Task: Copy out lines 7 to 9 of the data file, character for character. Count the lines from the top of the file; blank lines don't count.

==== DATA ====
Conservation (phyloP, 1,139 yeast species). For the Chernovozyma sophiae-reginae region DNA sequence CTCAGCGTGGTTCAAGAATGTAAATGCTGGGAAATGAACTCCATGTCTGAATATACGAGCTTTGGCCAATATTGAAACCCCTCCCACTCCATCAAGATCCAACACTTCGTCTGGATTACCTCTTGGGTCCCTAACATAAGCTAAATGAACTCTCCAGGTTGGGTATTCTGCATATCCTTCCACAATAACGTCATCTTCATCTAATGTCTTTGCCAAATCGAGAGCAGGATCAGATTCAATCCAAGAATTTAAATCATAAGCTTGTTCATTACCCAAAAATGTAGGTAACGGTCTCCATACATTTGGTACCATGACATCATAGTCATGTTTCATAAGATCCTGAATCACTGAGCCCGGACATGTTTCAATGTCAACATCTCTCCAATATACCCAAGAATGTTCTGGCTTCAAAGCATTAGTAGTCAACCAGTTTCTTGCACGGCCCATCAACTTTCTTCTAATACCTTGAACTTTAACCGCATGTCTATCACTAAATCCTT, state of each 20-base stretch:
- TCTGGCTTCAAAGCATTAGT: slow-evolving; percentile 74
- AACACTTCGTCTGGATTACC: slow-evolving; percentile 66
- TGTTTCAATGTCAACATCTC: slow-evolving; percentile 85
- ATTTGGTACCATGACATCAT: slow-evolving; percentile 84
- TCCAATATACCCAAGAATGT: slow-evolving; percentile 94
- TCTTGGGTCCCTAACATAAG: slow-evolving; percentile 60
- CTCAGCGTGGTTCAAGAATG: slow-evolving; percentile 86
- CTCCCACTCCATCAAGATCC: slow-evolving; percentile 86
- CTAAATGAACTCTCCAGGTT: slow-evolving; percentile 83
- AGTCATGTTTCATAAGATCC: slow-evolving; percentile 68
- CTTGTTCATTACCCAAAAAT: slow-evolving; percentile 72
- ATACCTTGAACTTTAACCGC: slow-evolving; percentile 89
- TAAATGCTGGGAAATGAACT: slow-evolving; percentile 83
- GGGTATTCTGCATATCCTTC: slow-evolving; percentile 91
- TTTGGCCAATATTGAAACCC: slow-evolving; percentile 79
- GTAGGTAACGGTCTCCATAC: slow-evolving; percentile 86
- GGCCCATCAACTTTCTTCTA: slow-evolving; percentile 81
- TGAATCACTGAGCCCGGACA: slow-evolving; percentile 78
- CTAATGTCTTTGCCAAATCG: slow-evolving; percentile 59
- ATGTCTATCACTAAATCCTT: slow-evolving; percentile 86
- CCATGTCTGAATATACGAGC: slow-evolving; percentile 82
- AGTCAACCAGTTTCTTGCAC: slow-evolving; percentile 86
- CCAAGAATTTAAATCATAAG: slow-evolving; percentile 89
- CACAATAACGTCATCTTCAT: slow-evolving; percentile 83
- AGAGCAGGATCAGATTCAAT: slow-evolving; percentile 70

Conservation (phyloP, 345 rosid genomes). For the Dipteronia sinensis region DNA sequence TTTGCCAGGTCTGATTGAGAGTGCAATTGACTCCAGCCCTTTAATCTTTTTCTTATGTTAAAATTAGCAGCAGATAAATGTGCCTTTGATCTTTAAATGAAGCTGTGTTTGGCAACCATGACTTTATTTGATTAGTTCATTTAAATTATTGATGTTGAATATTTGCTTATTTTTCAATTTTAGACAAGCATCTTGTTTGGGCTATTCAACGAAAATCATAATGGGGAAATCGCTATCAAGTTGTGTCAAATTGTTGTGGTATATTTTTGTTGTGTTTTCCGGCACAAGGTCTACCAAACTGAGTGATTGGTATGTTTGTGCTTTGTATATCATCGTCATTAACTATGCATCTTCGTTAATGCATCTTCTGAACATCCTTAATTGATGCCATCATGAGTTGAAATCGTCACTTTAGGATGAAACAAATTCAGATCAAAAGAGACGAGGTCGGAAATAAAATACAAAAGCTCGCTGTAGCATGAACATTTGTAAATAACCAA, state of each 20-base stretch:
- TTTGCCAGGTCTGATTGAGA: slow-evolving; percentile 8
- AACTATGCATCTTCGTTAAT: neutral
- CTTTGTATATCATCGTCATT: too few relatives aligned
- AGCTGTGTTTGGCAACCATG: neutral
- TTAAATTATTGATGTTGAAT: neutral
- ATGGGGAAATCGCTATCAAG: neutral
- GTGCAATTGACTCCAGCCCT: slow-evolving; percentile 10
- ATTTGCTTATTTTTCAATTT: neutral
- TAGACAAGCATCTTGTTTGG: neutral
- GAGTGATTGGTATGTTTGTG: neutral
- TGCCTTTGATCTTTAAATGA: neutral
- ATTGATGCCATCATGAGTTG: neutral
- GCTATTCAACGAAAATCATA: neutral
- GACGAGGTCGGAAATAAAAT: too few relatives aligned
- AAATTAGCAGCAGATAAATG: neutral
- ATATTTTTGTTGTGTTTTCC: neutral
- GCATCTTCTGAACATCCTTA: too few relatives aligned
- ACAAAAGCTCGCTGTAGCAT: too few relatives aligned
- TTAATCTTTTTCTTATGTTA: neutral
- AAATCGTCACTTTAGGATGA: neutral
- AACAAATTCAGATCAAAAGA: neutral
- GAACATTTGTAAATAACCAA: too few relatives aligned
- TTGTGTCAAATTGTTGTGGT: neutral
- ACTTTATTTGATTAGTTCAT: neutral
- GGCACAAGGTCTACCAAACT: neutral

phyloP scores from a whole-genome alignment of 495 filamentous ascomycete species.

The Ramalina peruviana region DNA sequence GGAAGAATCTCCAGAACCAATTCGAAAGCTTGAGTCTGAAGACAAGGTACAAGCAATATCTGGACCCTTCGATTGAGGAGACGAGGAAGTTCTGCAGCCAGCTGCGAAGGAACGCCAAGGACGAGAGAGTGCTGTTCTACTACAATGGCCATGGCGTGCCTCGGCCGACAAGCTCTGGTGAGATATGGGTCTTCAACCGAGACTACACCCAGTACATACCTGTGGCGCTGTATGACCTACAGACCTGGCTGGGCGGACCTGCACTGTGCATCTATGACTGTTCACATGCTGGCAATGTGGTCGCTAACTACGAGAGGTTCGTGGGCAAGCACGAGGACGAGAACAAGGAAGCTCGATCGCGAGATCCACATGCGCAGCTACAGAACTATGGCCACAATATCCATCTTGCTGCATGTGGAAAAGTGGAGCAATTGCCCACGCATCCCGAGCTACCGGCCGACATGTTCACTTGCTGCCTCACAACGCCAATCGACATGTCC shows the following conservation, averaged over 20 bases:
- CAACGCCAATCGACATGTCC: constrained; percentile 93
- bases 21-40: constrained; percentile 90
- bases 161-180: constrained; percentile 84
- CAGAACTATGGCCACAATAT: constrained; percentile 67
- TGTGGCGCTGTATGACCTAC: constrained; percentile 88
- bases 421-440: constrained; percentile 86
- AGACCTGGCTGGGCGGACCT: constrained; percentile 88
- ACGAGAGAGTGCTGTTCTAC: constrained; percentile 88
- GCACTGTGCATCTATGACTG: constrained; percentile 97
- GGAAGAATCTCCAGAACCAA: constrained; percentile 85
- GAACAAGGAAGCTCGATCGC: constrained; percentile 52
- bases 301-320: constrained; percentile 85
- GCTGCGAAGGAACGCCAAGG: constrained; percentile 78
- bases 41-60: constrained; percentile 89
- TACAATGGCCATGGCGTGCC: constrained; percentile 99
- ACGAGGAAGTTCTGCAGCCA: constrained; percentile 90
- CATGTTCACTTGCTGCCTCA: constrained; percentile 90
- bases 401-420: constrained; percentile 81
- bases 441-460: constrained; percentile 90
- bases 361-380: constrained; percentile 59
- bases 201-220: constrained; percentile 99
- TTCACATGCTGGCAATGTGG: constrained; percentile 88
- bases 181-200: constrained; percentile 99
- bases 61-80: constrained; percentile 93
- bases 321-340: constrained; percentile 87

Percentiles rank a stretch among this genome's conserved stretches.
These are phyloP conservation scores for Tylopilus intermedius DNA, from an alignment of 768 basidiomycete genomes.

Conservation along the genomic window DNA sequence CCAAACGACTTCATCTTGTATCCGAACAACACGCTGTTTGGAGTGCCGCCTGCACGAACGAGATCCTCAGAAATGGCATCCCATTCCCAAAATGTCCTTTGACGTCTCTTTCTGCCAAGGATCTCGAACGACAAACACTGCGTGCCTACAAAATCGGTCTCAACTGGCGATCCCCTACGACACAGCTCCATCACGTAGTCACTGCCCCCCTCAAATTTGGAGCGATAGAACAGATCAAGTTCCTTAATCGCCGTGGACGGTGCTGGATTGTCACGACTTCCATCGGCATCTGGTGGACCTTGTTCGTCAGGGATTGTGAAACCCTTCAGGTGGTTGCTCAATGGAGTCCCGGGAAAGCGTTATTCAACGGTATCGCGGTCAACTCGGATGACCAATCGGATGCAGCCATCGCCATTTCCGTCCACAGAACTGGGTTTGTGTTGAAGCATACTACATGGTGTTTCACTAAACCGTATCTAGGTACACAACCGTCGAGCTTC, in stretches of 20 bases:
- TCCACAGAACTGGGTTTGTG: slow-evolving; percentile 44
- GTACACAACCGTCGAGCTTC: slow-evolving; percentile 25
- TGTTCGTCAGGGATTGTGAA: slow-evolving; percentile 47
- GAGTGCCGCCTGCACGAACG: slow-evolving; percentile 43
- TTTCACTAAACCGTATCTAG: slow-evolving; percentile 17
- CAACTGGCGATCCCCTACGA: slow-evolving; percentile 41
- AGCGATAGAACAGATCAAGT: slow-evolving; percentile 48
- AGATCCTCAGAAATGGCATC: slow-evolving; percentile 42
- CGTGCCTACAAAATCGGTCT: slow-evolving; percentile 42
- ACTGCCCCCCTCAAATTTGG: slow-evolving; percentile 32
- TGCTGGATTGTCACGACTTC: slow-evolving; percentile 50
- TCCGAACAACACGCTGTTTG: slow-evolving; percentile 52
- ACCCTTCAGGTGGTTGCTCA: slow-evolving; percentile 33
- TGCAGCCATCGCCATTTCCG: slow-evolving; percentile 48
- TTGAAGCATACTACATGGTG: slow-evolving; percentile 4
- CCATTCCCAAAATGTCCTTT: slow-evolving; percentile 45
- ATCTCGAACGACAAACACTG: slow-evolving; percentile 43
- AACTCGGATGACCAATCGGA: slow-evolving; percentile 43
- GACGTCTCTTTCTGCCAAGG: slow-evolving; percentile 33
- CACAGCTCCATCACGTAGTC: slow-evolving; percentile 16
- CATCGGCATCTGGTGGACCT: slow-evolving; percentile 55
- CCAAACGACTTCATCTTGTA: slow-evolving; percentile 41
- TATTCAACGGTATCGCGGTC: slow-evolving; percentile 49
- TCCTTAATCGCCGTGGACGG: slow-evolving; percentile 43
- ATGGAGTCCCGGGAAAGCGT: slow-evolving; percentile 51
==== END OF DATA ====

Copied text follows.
- TCTTGGGTCCCTAACATAAG: slow-evolving; percentile 60
- CTCAGCGTGGTTCAAGAATG: slow-evolving; percentile 86
- CTCCCACTCCATCAAGATCC: slow-evolving; percentile 86